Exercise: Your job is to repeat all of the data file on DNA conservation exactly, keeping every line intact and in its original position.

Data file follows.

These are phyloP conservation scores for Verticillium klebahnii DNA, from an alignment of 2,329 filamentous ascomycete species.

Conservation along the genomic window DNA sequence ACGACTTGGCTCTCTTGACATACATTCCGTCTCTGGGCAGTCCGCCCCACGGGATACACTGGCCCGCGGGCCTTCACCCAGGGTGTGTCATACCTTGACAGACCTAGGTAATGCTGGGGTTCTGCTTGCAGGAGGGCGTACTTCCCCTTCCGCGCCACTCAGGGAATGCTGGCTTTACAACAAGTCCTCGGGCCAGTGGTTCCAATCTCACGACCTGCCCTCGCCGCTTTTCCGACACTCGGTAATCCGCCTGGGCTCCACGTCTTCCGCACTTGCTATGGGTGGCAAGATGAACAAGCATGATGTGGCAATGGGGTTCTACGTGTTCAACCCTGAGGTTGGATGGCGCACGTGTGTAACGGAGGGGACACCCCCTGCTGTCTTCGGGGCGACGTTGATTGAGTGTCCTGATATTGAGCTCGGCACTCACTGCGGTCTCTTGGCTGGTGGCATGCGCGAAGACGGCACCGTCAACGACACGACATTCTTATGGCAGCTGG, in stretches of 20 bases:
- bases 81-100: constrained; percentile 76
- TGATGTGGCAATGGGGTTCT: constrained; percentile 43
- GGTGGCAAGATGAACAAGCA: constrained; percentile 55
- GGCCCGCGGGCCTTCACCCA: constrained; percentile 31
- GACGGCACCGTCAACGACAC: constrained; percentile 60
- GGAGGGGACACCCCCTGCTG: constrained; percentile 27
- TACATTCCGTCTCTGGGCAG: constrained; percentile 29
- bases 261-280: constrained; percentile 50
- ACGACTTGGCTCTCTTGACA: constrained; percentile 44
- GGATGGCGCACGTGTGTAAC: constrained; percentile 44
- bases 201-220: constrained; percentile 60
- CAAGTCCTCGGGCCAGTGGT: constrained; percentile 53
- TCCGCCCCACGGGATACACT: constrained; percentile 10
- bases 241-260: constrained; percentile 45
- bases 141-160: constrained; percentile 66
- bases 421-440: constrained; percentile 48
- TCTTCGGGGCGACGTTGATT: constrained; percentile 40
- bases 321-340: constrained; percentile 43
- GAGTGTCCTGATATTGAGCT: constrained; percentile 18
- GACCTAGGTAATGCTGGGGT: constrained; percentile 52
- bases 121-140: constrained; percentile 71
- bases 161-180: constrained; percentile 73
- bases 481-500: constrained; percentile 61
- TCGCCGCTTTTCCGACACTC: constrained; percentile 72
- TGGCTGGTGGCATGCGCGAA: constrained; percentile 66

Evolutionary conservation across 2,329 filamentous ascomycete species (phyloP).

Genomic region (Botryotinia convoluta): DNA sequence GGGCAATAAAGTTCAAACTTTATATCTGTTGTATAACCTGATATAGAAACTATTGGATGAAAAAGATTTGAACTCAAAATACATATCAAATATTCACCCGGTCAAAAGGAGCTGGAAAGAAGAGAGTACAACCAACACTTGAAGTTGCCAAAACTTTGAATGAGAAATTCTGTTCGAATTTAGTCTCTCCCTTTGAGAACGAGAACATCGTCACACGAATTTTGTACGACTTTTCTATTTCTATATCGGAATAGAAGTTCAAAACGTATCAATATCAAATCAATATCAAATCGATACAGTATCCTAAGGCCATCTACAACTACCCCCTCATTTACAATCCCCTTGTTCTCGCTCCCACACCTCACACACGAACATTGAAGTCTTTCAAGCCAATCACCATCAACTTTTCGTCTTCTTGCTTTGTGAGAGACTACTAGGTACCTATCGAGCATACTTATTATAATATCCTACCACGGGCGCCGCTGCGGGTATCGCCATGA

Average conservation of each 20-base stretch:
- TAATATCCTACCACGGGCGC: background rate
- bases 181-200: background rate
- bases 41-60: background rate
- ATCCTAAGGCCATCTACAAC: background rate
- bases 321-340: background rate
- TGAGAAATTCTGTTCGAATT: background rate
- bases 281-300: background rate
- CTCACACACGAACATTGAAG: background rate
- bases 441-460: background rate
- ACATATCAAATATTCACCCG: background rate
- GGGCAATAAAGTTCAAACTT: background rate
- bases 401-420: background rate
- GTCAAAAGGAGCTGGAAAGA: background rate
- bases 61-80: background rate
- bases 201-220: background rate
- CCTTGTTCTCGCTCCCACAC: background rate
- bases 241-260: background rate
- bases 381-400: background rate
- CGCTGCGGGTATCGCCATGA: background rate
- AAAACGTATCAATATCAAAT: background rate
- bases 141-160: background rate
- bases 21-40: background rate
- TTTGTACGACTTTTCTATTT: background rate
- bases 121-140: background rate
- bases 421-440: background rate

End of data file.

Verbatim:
These are phyloP conservation scores for Verticillium klebahnii DNA, from an alignment of 2,329 filamentous ascomycete species.

Conservation along the genomic window DNA sequence ACGACTTGGCTCTCTTGACATACATTCCGTCTCTGGGCAGTCCGCCCCACGGGATACACTGGCCCGCGGGCCTTCACCCAGGGTGTGTCATACCTTGACAGACCTAGGTAATGCTGGGGTTCTGCTTGCAGGAGGGCGTACTTCCCCTTCCGCGCCACTCAGGGAATGCTGGCTTTACAACAAGTCCTCGGGCCAGTGGTTCCAATCTCACGACCTGCCCTCGCCGCTTTTCCGACACTCGGTAATCCGCCTGGGCTCCACGTCTTCCGCACTTGCTATGGGTGGCAAGATGAACAAGCATGATGTGGCAATGGGGTTCTACGTGTTCAACCCTGAGGTTGGATGGCGCACGTGTGTAACGGAGGGGACACCCCCTGCTGTCTTCGGGGCGACGTTGATTGAGTGTCCTGATATTGAGCTCGGCACTCACTGCGGTCTCTTGGCTGGTGGCATGCGCGAAGACGGCACCGTCAACGACACGACATTCTTATGGCAGCTGG, in stretches of 20 bases:
- bases 81-100: constrained; percentile 76
- TGATGTGGCAATGGGGTTCT: constrained; percentile 43
- GGTGGCAAGATGAACAAGCA: constrained; percentile 55
- GGCCCGCGGGCCTTCACCCA: constrained; percentile 31
- GACGGCACCGTCAACGACAC: constrained; percentile 60
- GGAGGGGACACCCCCTGCTG: constrained; percentile 27
- TACATTCCGTCTCTGGGCAG: constrained; percentile 29
- bases 261-280: constrained; percentile 50
- ACGACTTGGCTCTCTTGACA: constrained; percentile 44
- GGATGGCGCACGTGTGTAAC: constrained; percentile 44
- bases 201-220: constrained; percentile 60
- CAAGTCCTCGGGCCAGTGGT: constrained; percentile 53
- TCCGCCCCACGGGATACACT: constrained; percentile 10
- bases 241-260: constrained; percentile 45
- bases 141-160: constrained; percentile 66
- bases 421-440: constrained; percentile 48
- TCTTCGGGGCGACGTTGATT: constrained; percentile 40
- bases 321-340: constrained; percentile 43
- GAGTGTCCTGATATTGAGCT: constrained; percentile 18
- GACCTAGGTAATGCTGGGGT: constrained; percentile 52
- bases 121-140: constrained; percentile 71
- bases 161-180: constrained; percentile 73
- bases 481-500: constrained; percentile 61
- TCGCCGCTTTTCCGACACTC: constrained; percentile 72
- TGGCTGGTGGCATGCGCGAA: constrained; percentile 66

Evolutionary conservation across 2,329 filamentous ascomycete species (phyloP).

Genomic region (Botryotinia convoluta): DNA sequence GGGCAATAAAGTTCAAACTTTATATCTGTTGTATAACCTGATATAGAAACTATTGGATGAAAAAGATTTGAACTCAAAATACATATCAAATATTCACCCGGTCAAAAGGAGCTGGAAAGAAGAGAGTACAACCAACACTTGAAGTTGCCAAAACTTTGAATGAGAAATTCTGTTCGAATTTAGTCTCTCCCTTTGAGAACGAGAACATCGTCACACGAATTTTGTACGACTTTTCTATTTCTATATCGGAATAGAAGTTCAAAACGTATCAATATCAAATCAATATCAAATCGATACAGTATCCTAAGGCCATCTACAACTACCCCCTCATTTACAATCCCCTTGTTCTCGCTCCCACACCTCACACACGAACATTGAAGTCTTTCAAGCCAATCACCATCAACTTTTCGTCTTCTTGCTTTGTGAGAGACTACTAGGTACCTATCGAGCATACTTATTATAATATCCTACCACGGGCGCCGCTGCGGGTATCGCCATGA

Average conservation of each 20-base stretch:
- TAATATCCTACCACGGGCGC: background rate
- bases 181-200: background rate
- bases 41-60: background rate
- ATCCTAAGGCCATCTACAAC: background rate
- bases 321-340: background rate
- TGAGAAATTCTGTTCGAATT: background rate
- bases 281-300: background rate
- CTCACACACGAACATTGAAG: background rate
- bases 441-460: background rate
- ACATATCAAATATTCACCCG: background rate
- GGGCAATAAAGTTCAAACTT: background rate
- bases 401-420: background rate
- GTCAAAAGGAGCTGGAAAGA: background rate
- bases 61-80: background rate
- bases 201-220: background rate
- CCTTGTTCTCGCTCCCACAC: background rate
- bases 241-260: background rate
- bases 381-400: background rate
- CGCTGCGGGTATCGCCATGA: background rate
- AAAACGTATCAATATCAAAT: background rate
- bases 141-160: background rate
- bases 21-40: background rate
- TTTGTACGACTTTTCTATTT: background rate
- bases 121-140: background rate
- bases 421-440: background rate